You rarely see papayas in the supermarket. One more reason to grow a plant from the seeds themselves. The potted plants are definitely an exotic eye-catcher.
If you want to plant papaya seeds, the papaya must be ripe. Because only then are the seeds contained in it germinable. The chances of growing a papaya plant successfully are good if the fruit is already yellow when you buy it and gives way slightly to pressure.
Planting papaya seeds: the preparation
If you cut the papaya lengthways, you can see numerous black seeds in the fruiting body. They can be easily fished out with a spoon and placed in a sieve so that you can rinse off the flesh stuck to them under running water. It is a little more difficult to get the gelatinous shell that surrounds the papaya seeds off. To do this, you have to rub a little – this is done quickly with a tea towel or kitchen paper. But you should make the effort because the cover contains germ-inhibiting substances. Then let the seeds dry for a few hours and then sow them as quickly as possible because the seeds quickly lose their ability to germinate!
The kernels of the papaya must be cleaned and freed from their gelatinous shell before planting
Planting papaya – step by step
To grow papaya, you use a peat soaking pot or fill an eight-centimeter pot up to about two centimeters below the rim with nutrient-poor potting soil. Better to stick several seeds in at once, because not all of them will open. It is enough to cover the seeds with soil only about half a centimeter thick.
And please only put one seed in each pot: Otherwise, it will be difficult to untangle the roots later if the plants have to be separated. And the young papayas react very indignantly to the loss of roots. After the seeds have been inserted, the substrate is slightly moistened with the sprayer.
A temperature of 25 to 30 degrees Celsius is ideal for the papaya seeds to germinate; there is usually a suitable place on a warm window sill. If you want to start growing in winter, you should carefully check the temperature at the window: it is often drafty here or temperature fluctuations occur again and again.
To ensure that the humidity is evenly high, it is best to cover the seed container with the papaya seeds with a transparent plastic cover or glass plate or place the pot in a mini greenhouse. Don’t forget to ventilate, at least once a day! Otherwise, mold may develop. It takes a little tact to ensure that the substrate is moist, but not wet.
Pulling papaya yourself: so it goes on
You have to wait about two weeks for the first tender shoots of the papaya plant to appear. The young plant thrives best in a bright, but not sun-exposed place. Give her a gentle shower with the plant sprayer again and again. This prevents the leaf tips from drying out.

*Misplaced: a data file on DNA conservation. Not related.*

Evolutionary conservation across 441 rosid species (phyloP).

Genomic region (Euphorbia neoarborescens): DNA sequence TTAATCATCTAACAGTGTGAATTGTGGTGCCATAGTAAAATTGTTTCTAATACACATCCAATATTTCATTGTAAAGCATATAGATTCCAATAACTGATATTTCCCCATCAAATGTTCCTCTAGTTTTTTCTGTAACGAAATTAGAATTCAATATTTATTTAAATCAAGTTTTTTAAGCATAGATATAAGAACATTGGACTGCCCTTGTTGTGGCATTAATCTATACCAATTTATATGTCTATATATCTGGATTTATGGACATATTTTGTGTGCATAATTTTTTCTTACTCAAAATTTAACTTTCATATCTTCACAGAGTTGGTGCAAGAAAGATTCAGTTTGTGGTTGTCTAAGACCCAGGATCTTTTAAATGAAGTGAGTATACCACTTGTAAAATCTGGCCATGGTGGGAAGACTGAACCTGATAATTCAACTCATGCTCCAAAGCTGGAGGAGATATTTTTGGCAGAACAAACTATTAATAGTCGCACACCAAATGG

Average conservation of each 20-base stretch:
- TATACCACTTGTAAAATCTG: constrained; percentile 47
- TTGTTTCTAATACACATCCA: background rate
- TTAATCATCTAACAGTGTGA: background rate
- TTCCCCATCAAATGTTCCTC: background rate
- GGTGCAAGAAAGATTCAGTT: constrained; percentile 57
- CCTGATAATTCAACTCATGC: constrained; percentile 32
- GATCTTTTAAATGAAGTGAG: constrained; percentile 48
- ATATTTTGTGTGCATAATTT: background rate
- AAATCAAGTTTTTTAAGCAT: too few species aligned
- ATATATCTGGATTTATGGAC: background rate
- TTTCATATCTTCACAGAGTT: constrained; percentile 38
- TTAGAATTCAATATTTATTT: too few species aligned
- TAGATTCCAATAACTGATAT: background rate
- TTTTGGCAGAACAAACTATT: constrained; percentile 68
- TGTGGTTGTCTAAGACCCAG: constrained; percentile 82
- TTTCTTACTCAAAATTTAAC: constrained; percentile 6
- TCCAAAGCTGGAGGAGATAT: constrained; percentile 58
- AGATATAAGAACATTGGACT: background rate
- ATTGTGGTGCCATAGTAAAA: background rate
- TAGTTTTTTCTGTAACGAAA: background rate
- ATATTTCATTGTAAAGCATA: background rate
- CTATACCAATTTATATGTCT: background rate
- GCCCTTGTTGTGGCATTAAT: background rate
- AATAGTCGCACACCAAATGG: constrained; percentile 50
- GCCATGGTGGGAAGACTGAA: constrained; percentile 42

When the first real leaves appear, the seedling is put into good potting soil. This should be nutritious and loose so that there is no water build-up in the subsurface. If you want to mix yourself: The experts recommend potting soil with up to 20 percent sand added.
A pH value of around 6 is ideal. Repotting should be done very carefully because the roots of the papaya plant are extremely sensitive. No fertilization is required in the first two months after germination, the seeds provide the young papaya with food.
With the right care, the papaya plant also thrives in the tub and can be cultivated successfully in our part of the world
Caring for papaya plants properly
The young papaya thrives best when it is bright, warm, and with high humidity. From a height of 15 centimeters, it can get a place in the sun. Wherever she is comfortable, you can literally watch her grow.
Anyone who shoots up so quickly must of course get plenty of “food” – it is best to fertilize the papaya plant every two weeks, a liquid fertilizer for leafy plants is suitable for this. Initially, only a third of the specified amount should be administered. According to the manufacturer, fertilization can be used from the second year, from May to September.
The papaya will soon be too big for the windowsill, better a place in the heated winter garden. She can spend the summer in a sunny, sheltered place outdoors. You can overwinter them at 12 to 15 degrees Celsius in a bright location, but it can also be a little warmer. The amount of watering can be reduced a little in this dormant vegetation.
Kathryn S. Crane is a retired teacher. A freelance writer for Crown-Times, her subjects of interest are biology and art. Even before retirement, she was involved in phenological observations of the growth stages of plants. She enjoys following the activity of birds, bees, and bumblebees in her garden. However, she does not want to call herself an ornithologist.